Starting this week, Google will be including a new piracy signal to factor into their search rankings. Sites guilty of copyright infringement or reported to be in violation of copyrighted material may find their site hit with the new penalty that could see them appearing lower in the search results.
Google already uses over 200 signals to determine search engine rankings. According to a recent blog post from Google’s senior vice president of engineering, Amit Singhal, their latest piracy penalty is designed to “help users find legitimate, quality sources of content more easily”.
Under increasing pressure from film and music industry professionals to process copyright removal notices, Google has agreed to help steer consumers away from pirated content online by using piracy data as a signal in their search rankings.
Copyright holders can file DMCA takedown requests against any site they believe is in violation. There is no way of telling if copyright infringement has occurred, however, Google can evaluate each allegation and subsequently remove content if shown to be valid. Where previously the page containing the alleged copyrighted content was removed, Google will now penalise entire sites with too many removal notices.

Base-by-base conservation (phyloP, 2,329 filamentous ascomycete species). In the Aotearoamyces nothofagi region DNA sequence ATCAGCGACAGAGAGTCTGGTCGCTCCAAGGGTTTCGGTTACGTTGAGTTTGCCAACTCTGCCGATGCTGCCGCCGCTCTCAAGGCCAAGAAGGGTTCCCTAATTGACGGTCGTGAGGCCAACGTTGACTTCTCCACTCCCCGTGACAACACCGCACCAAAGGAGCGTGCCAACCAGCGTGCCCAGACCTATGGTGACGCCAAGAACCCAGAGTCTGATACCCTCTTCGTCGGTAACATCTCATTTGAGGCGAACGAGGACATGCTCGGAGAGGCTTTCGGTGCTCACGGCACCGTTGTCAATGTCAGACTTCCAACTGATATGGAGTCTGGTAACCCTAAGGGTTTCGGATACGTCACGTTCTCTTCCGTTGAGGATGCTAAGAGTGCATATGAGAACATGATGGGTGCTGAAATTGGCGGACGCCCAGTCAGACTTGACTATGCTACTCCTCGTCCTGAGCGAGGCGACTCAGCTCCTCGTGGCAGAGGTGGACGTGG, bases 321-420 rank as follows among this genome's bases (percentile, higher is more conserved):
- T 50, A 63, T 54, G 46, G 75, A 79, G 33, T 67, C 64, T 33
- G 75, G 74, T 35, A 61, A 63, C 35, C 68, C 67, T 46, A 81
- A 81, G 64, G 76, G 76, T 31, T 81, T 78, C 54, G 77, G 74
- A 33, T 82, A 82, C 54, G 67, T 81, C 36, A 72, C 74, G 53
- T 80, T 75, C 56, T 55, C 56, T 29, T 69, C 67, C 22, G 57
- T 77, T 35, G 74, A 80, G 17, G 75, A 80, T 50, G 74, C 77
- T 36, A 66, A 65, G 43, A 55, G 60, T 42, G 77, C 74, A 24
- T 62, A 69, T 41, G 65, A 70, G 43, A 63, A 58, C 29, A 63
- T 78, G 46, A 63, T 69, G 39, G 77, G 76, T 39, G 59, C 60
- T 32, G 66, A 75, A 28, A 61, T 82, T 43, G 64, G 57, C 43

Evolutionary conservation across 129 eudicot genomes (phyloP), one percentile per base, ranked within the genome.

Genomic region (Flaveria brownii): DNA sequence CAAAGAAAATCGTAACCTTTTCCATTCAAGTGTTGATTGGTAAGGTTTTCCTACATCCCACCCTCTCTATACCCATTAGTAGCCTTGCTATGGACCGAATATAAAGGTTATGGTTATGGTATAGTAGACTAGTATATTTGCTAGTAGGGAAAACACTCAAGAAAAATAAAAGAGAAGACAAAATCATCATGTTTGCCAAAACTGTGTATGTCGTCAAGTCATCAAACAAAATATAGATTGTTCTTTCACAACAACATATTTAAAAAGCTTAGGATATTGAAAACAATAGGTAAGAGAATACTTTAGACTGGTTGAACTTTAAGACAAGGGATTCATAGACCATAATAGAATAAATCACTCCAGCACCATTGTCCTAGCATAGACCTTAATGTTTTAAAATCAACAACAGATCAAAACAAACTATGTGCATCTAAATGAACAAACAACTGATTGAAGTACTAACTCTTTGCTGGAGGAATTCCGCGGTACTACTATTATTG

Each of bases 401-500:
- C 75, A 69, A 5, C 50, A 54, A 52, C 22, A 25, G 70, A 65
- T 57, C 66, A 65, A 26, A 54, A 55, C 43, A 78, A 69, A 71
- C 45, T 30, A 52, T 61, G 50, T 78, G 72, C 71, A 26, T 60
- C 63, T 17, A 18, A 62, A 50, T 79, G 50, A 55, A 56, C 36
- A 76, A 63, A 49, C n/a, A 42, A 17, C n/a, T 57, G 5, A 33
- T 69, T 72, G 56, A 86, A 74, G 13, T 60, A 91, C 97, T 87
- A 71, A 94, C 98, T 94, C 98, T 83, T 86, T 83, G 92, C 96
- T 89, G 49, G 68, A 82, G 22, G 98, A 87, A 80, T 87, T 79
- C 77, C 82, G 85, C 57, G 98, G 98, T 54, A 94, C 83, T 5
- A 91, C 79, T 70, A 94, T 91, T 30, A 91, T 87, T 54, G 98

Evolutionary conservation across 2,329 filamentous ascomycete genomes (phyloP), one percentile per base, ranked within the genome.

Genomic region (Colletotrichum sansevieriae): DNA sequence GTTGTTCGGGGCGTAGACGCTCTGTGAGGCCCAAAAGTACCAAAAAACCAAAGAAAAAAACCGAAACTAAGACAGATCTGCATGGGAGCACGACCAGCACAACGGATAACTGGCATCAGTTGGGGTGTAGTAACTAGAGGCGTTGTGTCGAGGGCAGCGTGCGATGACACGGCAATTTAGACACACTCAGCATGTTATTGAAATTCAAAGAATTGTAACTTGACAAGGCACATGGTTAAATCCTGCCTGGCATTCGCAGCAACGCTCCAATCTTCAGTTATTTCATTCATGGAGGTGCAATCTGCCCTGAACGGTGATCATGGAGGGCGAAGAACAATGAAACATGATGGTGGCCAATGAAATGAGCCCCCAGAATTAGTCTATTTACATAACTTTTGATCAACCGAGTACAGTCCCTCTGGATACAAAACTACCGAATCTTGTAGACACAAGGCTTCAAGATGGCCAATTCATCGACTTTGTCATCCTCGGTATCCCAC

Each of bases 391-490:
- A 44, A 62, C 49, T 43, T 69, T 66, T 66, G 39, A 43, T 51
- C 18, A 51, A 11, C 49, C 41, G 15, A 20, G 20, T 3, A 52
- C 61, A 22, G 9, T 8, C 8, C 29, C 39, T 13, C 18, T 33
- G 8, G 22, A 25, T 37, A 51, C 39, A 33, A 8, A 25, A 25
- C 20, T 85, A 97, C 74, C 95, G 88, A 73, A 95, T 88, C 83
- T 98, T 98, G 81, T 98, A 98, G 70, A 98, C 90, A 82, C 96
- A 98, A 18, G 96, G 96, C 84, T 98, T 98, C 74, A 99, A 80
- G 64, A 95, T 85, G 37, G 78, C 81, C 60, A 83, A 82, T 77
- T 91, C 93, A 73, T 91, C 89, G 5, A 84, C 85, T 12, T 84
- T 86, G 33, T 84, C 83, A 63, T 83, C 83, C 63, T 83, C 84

Google may argue that their latest adjustment will not be a penalty as such but will simply stop rewarding sites that are found to be violating copyright law. It seems that webmaster must now be weary of being accused of infringement along with recent concerns about negative SEO and unnatural links pointing to their sites. Although Google insists they will continue to provide "counter-notice" tools to reinstate content that has been wrongly removed, webmasters are left wondering what they can and cannot share on their websites.
If you are concerned that your site may be affected by the impending piracy penalty, speak to an SEO specialist today to learn how you can avoid drops in your site rankings and stay in Google’s good books.
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